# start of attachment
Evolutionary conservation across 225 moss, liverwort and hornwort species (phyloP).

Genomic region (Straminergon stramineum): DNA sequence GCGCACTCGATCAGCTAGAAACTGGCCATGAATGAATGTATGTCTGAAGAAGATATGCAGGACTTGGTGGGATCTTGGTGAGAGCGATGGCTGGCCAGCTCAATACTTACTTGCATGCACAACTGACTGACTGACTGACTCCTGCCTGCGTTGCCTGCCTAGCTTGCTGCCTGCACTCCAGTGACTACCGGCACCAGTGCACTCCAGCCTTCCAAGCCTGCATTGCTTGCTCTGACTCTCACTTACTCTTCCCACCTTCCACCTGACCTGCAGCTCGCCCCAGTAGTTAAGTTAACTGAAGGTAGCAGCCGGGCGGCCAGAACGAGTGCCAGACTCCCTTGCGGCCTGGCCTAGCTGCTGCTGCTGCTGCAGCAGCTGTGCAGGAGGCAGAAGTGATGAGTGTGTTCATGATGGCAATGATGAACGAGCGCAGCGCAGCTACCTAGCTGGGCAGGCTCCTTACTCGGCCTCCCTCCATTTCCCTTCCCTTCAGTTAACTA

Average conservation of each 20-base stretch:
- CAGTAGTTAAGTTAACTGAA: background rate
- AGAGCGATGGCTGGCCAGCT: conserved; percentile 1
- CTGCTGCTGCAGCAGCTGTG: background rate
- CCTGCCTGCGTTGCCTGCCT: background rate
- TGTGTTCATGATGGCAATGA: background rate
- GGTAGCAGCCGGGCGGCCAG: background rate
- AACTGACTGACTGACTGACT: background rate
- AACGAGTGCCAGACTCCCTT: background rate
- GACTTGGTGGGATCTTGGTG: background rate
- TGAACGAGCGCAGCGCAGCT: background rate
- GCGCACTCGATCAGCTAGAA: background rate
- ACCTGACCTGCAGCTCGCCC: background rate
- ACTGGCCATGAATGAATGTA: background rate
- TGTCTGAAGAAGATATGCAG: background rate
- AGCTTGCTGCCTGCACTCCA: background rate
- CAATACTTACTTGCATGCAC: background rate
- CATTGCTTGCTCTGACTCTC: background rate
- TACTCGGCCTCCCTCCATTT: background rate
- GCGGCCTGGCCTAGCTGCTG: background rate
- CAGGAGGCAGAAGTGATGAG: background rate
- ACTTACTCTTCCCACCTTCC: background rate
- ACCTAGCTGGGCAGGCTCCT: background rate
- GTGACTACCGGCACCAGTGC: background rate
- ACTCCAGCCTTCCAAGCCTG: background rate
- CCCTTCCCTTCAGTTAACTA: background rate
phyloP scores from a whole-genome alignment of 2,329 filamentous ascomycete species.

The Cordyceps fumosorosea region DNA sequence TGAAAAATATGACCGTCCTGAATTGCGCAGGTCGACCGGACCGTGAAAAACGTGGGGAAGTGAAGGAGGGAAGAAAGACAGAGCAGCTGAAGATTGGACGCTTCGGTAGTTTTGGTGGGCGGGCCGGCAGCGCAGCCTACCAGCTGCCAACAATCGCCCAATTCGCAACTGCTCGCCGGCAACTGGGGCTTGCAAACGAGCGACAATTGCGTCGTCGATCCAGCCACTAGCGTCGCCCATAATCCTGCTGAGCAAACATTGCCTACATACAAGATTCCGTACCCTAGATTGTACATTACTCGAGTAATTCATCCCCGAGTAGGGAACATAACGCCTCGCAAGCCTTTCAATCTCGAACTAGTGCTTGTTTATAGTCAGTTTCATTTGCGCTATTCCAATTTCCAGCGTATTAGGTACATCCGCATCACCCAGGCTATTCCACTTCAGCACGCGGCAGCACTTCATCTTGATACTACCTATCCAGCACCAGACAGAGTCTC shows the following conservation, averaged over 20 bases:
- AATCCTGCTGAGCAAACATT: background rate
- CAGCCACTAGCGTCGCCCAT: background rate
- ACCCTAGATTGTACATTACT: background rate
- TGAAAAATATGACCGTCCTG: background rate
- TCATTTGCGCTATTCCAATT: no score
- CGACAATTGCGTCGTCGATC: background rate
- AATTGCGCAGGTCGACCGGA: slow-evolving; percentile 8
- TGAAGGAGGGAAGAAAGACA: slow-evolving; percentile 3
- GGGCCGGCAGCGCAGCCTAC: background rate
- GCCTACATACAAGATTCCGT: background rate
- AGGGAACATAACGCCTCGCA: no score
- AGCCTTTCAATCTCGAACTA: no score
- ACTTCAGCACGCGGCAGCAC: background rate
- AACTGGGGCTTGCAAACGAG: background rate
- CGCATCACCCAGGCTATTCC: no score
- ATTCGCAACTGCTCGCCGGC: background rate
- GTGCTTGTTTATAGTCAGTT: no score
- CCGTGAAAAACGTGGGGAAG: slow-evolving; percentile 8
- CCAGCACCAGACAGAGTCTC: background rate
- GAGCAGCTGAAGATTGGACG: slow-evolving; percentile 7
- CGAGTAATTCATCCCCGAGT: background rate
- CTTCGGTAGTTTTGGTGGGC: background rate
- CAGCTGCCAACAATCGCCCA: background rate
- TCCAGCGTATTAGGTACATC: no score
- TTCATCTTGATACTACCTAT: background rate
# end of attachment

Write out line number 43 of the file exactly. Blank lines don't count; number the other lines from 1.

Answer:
- ACTTCAGCACGCGGCAGCAC: background rate